Hinduism is a religion found most particularly in India and Nepal. It is the world’s oldest living religion and the third largest behind Christianity and Islam with more than 1 billion followers. It consists of thousands of religious groups that have evolved in India since 1500 BC. Around 15% of world’s population are known as Hindus.
Myth No. 1: Hindus are idol worshippers
This is a popular misconception. No Hindu will say she or he is worshipping an idol. Hindu Shastras recommend starting out with a worship of god bearing a physical form since this is what the average, inattentive human mind can relate to.
Myth No. 2: All Hindus are vegetarians
Hinduism’s encourages a vegetarian diet, though not all Hindus are vegetarian. A big majority of Hindus eat meat.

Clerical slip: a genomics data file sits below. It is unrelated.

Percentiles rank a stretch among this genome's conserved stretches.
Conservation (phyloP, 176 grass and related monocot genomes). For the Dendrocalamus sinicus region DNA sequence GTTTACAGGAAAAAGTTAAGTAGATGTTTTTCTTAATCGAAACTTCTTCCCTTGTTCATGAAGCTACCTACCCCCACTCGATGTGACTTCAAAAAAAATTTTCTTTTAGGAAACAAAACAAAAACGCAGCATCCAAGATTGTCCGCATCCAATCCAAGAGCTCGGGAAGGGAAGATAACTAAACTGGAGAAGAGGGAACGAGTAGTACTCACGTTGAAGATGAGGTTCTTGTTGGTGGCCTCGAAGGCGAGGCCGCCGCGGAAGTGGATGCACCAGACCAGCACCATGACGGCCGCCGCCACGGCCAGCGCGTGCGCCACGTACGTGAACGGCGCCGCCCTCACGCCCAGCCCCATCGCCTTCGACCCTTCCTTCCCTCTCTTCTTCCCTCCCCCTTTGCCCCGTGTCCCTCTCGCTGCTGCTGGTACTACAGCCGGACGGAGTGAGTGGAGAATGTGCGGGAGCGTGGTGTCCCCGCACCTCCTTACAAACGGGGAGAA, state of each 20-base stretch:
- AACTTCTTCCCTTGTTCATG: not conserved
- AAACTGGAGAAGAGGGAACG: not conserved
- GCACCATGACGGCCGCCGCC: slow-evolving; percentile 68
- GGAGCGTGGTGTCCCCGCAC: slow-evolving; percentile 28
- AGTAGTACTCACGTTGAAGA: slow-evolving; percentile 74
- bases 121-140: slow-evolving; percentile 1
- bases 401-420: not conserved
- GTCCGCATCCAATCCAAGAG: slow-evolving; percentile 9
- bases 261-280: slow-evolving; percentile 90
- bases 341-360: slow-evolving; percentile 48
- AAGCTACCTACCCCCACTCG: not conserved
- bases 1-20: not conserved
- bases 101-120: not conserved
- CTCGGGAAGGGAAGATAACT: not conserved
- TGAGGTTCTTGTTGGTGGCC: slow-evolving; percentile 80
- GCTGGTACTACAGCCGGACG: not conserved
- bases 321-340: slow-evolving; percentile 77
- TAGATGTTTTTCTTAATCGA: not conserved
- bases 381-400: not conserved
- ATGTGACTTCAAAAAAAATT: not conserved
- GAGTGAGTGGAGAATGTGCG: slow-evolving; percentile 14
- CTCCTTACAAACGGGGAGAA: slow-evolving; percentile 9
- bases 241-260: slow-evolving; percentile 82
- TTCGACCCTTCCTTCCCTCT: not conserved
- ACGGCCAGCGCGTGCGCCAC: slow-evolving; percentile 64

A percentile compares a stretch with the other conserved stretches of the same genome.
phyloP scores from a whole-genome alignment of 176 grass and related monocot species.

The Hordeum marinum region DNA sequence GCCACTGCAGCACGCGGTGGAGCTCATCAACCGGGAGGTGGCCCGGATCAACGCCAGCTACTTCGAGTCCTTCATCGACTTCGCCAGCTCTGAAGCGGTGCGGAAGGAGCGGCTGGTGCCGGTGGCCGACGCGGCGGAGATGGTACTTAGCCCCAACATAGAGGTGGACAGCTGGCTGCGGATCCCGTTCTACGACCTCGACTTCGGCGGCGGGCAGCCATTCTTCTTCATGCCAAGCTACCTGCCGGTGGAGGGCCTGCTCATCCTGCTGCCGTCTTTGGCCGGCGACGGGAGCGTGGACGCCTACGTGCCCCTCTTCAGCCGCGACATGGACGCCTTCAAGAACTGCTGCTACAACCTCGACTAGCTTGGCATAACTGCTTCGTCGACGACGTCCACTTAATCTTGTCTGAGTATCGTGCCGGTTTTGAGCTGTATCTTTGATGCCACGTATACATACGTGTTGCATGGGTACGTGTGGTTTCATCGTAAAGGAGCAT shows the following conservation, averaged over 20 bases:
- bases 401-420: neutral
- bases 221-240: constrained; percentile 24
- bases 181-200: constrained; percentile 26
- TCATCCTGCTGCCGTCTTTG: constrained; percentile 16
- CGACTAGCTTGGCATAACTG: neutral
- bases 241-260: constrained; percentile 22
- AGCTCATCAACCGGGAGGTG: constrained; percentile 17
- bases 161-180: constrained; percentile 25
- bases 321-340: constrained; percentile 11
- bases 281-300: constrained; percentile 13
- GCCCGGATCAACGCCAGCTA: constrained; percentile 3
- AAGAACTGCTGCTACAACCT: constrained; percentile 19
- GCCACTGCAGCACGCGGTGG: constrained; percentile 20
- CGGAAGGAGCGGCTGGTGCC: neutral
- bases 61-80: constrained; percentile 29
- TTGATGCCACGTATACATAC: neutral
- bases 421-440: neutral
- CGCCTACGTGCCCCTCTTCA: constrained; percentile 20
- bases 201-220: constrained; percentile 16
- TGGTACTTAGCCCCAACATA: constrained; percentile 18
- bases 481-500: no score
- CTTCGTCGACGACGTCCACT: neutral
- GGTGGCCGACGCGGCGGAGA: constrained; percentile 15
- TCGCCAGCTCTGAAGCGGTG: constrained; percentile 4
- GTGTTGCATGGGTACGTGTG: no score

Myth No. 3: Hindus worship Cows
In Hinduism, the cow is thought to be sacred, or deeply respected but Hindus do not worship cows, although they are held in high esteem. The reason has to do with the cow’s agricultural uses and gentle nature.
Myth No. 4: There are 330 million Hindu Gods
There were 33 Gods in Hinduism. The transition from 33 to 330 million came after Upanishadic Age. Upanishads taught that ultimate reality is a single supreme soul Brahman. The three main creators or Trimurti are Brahma, the creator; Vishnu, the preserver; and Shiva, the destroyer.
Myth No. 5: The Bhagavad Gita is like the Bible
There is not one central, authoritative book in Hinduism. Hinduism is rich in scripture with a vast collection of ancient religious writings. The scriptures include the Upanishads, the Vedas, the Puranas and the Bhagavad Gita.
Myth No. 6: Hinduism supports a discriminatory caste system
In Hinduism, the lowest castes, or untouchables, were marginalized and faced persecution. But many modern Hindus have asserted that caste-based discrimination is not inherent to Hinduism.
With some inputs from CNN